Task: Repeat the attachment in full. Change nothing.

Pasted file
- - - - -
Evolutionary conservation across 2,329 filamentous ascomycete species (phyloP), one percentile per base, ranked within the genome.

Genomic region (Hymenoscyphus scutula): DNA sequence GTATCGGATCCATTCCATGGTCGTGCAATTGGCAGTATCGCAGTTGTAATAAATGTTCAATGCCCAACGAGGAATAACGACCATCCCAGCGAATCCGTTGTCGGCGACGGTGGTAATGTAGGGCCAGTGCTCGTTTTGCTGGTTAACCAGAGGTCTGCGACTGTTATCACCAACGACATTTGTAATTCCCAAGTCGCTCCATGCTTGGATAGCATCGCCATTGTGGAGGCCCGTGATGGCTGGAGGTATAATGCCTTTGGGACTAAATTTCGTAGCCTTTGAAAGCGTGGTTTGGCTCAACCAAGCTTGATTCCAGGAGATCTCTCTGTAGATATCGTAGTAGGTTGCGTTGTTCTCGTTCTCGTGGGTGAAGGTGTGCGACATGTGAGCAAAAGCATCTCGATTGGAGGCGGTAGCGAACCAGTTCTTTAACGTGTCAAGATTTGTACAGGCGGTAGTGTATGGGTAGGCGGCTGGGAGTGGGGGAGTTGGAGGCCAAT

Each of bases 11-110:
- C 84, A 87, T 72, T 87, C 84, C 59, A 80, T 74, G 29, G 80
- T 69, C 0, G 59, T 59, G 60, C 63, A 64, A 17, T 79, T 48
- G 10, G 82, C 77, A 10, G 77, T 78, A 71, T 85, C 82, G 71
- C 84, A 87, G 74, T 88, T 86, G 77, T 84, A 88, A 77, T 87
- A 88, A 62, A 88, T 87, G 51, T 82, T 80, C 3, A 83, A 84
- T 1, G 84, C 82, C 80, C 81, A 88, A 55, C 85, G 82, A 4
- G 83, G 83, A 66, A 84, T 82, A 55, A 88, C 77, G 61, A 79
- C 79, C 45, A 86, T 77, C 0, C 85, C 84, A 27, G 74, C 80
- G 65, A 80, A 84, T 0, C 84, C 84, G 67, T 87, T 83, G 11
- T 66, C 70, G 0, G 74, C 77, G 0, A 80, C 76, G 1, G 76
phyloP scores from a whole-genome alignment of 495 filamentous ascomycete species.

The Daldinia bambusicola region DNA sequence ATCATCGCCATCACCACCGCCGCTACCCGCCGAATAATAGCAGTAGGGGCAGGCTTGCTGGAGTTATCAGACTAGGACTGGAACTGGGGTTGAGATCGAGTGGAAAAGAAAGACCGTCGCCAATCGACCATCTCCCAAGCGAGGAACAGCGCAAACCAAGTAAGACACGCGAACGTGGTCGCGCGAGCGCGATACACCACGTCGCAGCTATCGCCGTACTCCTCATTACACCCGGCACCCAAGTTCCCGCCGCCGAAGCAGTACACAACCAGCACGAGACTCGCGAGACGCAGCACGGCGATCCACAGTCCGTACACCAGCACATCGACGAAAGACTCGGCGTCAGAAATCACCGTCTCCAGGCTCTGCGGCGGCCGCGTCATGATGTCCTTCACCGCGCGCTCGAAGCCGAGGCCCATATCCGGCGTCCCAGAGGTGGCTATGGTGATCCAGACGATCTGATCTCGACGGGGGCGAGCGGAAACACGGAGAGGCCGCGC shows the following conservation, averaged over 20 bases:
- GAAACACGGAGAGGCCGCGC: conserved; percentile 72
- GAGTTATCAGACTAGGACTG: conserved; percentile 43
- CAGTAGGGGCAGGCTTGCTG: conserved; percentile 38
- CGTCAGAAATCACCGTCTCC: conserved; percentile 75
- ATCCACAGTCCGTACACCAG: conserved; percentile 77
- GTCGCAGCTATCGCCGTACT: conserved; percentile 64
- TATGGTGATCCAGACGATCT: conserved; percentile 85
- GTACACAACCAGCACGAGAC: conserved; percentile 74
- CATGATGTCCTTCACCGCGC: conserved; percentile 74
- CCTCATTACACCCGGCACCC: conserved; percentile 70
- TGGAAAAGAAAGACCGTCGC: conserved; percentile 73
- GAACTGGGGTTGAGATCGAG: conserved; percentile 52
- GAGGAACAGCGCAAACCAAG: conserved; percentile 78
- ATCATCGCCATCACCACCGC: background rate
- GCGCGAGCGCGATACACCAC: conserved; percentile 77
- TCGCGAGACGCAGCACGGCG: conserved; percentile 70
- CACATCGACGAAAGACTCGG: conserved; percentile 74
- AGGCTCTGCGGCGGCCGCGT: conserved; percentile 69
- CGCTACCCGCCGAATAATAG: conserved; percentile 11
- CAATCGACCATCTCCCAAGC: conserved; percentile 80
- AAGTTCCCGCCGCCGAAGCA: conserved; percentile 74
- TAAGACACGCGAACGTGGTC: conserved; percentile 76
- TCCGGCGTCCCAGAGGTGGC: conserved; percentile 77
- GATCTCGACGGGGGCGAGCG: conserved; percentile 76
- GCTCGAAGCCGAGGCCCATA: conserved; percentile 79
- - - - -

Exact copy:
Evolutionary conservation across 2,329 filamentous ascomycete species (phyloP), one percentile per base, ranked within the genome.

Genomic region (Hymenoscyphus scutula): DNA sequence GTATCGGATCCATTCCATGGTCGTGCAATTGGCAGTATCGCAGTTGTAATAAATGTTCAATGCCCAACGAGGAATAACGACCATCCCAGCGAATCCGTTGTCGGCGACGGTGGTAATGTAGGGCCAGTGCTCGTTTTGCTGGTTAACCAGAGGTCTGCGACTGTTATCACCAACGACATTTGTAATTCCCAAGTCGCTCCATGCTTGGATAGCATCGCCATTGTGGAGGCCCGTGATGGCTGGAGGTATAATGCCTTTGGGACTAAATTTCGTAGCCTTTGAAAGCGTGGTTTGGCTCAACCAAGCTTGATTCCAGGAGATCTCTCTGTAGATATCGTAGTAGGTTGCGTTGTTCTCGTTCTCGTGGGTGAAGGTGTGCGACATGTGAGCAAAAGCATCTCGATTGGAGGCGGTAGCGAACCAGTTCTTTAACGTGTCAAGATTTGTACAGGCGGTAGTGTATGGGTAGGCGGCTGGGAGTGGGGGAGTTGGAGGCCAAT

Each of bases 11-110:
- C 84, A 87, T 72, T 87, C 84, C 59, A 80, T 74, G 29, G 80
- T 69, C 0, G 59, T 59, G 60, C 63, A 64, A 17, T 79, T 48
- G 10, G 82, C 77, A 10, G 77, T 78, A 71, T 85, C 82, G 71
- C 84, A 87, G 74, T 88, T 86, G 77, T 84, A 88, A 77, T 87
- A 88, A 62, A 88, T 87, G 51, T 82, T 80, C 3, A 83, A 84
- T 1, G 84, C 82, C 80, C 81, A 88, A 55, C 85, G 82, A 4
- G 83, G 83, A 66, A 84, T 82, A 55, A 88, C 77, G 61, A 79
- C 79, C 45, A 86, T 77, C 0, C 85, C 84, A 27, G 74, C 80
- G 65, A 80, A 84, T 0, C 84, C 84, G 67, T 87, T 83, G 11
- T 66, C 70, G 0, G 74, C 77, G 0, A 80, C 76, G 1, G 76
phyloP scores from a whole-genome alignment of 495 filamentous ascomycete species.

The Daldinia bambusicola region DNA sequence ATCATCGCCATCACCACCGCCGCTACCCGCCGAATAATAGCAGTAGGGGCAGGCTTGCTGGAGTTATCAGACTAGGACTGGAACTGGGGTTGAGATCGAGTGGAAAAGAAAGACCGTCGCCAATCGACCATCTCCCAAGCGAGGAACAGCGCAAACCAAGTAAGACACGCGAACGTGGTCGCGCGAGCGCGATACACCACGTCGCAGCTATCGCCGTACTCCTCATTACACCCGGCACCCAAGTTCCCGCCGCCGAAGCAGTACACAACCAGCACGAGACTCGCGAGACGCAGCACGGCGATCCACAGTCCGTACACCAGCACATCGACGAAAGACTCGGCGTCAGAAATCACCGTCTCCAGGCTCTGCGGCGGCCGCGTCATGATGTCCTTCACCGCGCGCTCGAAGCCGAGGCCCATATCCGGCGTCCCAGAGGTGGCTATGGTGATCCAGACGATCTGATCTCGACGGGGGCGAGCGGAAACACGGAGAGGCCGCGC shows the following conservation, averaged over 20 bases:
- GAAACACGGAGAGGCCGCGC: conserved; percentile 72
- GAGTTATCAGACTAGGACTG: conserved; percentile 43
- CAGTAGGGGCAGGCTTGCTG: conserved; percentile 38
- CGTCAGAAATCACCGTCTCC: conserved; percentile 75
- ATCCACAGTCCGTACACCAG: conserved; percentile 77
- GTCGCAGCTATCGCCGTACT: conserved; percentile 64
- TATGGTGATCCAGACGATCT: conserved; percentile 85
- GTACACAACCAGCACGAGAC: conserved; percentile 74
- CATGATGTCCTTCACCGCGC: conserved; percentile 74
- CCTCATTACACCCGGCACCC: conserved; percentile 70
- TGGAAAAGAAAGACCGTCGC: conserved; percentile 73
- GAACTGGGGTTGAGATCGAG: conserved; percentile 52
- GAGGAACAGCGCAAACCAAG: conserved; percentile 78
- ATCATCGCCATCACCACCGC: background rate
- GCGCGAGCGCGATACACCAC: conserved; percentile 77
- TCGCGAGACGCAGCACGGCG: conserved; percentile 70
- CACATCGACGAAAGACTCGG: conserved; percentile 74
- AGGCTCTGCGGCGGCCGCGT: conserved; percentile 69
- CGCTACCCGCCGAATAATAG: conserved; percentile 11
- CAATCGACCATCTCCCAAGC: conserved; percentile 80
- AAGTTCCCGCCGCCGAAGCA: conserved; percentile 74
- TAAGACACGCGAACGTGGTC: conserved; percentile 76
- TCCGGCGTCCCAGAGGTGGC: conserved; percentile 77
- GATCTCGACGGGGGCGAGCG: conserved; percentile 76
- GCTCGAAGCCGAGGCCCATA: conserved; percentile 79